Your top priority as a small business owner: eat the frog.

The most important task for a small business owner is to solve the biggest issue impacting your brand at a given time. Yes, there will be many challenges your businesses face at once, but by focusing on the No. 1 most pressing issue you ensure that it does not become fatal. I call this learning to eat the frog.

What’s your business’s frog?

I’m fortunate to get to talk to dozens of business owners each month, and in each of those interactions the discussion of “What’s holding you back?” frequently comes up. “Inflation is eating away at our profits,” “The lack of quality hires makes it tough to consistently get work done,” or “Our location is a curse” come up often.

OK, I say, but which of those challenges is poses the greatest existential threat to your business? In other words, what is the number one thing that, if not taken care of as effectively and as soon as possible, veritably insures your business won’t be around in six months? By asking the question in this way, I get them to what I call “focus on what can kill you.”

The most difficult challenge isn’t always the most obvious.

More often than not it’s hiring or labor challenges. Either they cannot afford to hire the help they need or they can’t retain employees because nearby businesses are hiring them away. They are not alone, and this is not a new development.

Each year hiring is one of the biggest drags on an employer’s bottom line.  But since the 2020 pandemic this has been exacerbated as many would-be workers have moved on to new careers or opted out of jobs in certain categories (think service industry), and those who are available are in high demand, forcing bidding wars between competing employers.


For businesses whose frog is hiring, here’s my five most recommended actions:

Prioritize skills over credentials

Now is not the time to get caught up on credentials—where potentials employees went to school, what they’ve accomplished in previous jobs, etc. It’’s best to focus on hiring folks with a can-do attitude and who fit your culture. Focus on hiring the person available, even if they don’t check all of the initial boxes.

Remember, the best employees are not only trainable, they are most often trained by companies who recognize the breadth of the contribution they can make with proper training. Maybe that should be your company.

Offer competitive pay and benefits

You’re unlikely to get around having to pay near the top of the market for talented employees, given that this is a seller’s market, and quality hires will often have multiple offers to consider. But, if you find trainable hires with the potential to be long-term solutions at key positions inside your company, getting them in the door is your first priority. They won’t come cheap, but they’ll be worth it in the end.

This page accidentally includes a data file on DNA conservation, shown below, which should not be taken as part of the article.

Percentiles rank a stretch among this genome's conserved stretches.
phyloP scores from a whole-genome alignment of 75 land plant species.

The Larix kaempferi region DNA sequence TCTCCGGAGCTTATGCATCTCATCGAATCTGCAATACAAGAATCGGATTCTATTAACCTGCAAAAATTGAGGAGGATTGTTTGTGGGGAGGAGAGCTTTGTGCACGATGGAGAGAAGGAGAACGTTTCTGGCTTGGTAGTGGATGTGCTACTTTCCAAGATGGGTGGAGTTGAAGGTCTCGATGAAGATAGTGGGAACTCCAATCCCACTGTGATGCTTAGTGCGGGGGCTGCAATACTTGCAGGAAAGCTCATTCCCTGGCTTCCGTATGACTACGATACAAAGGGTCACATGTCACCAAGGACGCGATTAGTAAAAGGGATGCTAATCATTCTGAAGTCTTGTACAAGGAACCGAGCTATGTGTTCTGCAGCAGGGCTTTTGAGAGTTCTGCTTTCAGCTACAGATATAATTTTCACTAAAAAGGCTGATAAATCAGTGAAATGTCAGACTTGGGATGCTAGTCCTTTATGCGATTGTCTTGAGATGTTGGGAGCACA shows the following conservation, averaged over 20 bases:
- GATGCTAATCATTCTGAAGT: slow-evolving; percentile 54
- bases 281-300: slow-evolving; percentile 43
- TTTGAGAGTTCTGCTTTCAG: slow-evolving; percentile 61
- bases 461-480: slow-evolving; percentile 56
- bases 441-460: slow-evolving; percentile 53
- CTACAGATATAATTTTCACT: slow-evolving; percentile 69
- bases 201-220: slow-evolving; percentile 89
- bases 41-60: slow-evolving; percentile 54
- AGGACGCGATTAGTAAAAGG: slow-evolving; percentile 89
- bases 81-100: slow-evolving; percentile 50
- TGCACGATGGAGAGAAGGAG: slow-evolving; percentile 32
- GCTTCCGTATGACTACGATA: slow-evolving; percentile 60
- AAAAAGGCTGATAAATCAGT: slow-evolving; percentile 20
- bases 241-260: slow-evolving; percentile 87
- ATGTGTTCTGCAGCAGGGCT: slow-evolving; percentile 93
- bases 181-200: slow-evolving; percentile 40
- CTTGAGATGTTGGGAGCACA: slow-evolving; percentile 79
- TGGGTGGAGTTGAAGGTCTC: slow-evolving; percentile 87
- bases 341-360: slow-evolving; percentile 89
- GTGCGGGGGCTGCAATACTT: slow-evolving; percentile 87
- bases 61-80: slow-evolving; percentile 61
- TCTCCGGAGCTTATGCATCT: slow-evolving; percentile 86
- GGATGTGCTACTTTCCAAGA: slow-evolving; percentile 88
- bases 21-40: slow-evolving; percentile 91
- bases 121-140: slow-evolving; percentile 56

Invest in your top performers

Employee retention is paramount. Redouble your efforts to ensure that your best employees are engaged and excited to be a part of your organization.

In addition to above-average pay, you’ll need to provide perks such as flexible hours, remote work, health insurance, or performance bonuses to make your business stand out to potential hires. Employers adopting a level of flexibility will be in great stead to attract and retain the best employees.

Hire slow; fire fast

When hiring is tough, there is a tendency to hang onto problem employees longer than usual. Don’t make this mistake. Allowing disgruntled or underperforming employees to drag down morale and poison your workplace’s culture makes it more likely that you’ll lose your best employees in the process. When it’s apparent that the time has come to cut the cord with an employee, do so swiftly.

Hire friends

One of the best-kept secrets of strong workplace teams is that they are often comprised of friends. While not everyone needs to be friends, hiring the talented friends of some of your best employees can be a boon for your bottom line. First, your top employees will likely only refer friends who they see as a great fit and who can do solid work; otherwise, why risk vouching for them?

Also, hiring the friends of friends can help to build a more collaborative, cohesive culture, one in which employees are eager to be a part of and are thus reluctant to leave for the first better offer of pay. This longevity can help seal one of the leakiest buckets: employee retention.

Turn a challenge into an opportunity

Tackle hiring head on and soon you’ll be focused on a new frog, one that, while no less important, but could be less of an existential threat. I’ve seen from experience what six months of focus on hiring and training can do for small businesses. That’s why I say “learning to eat the frog now helps ensure your small business’s success later.”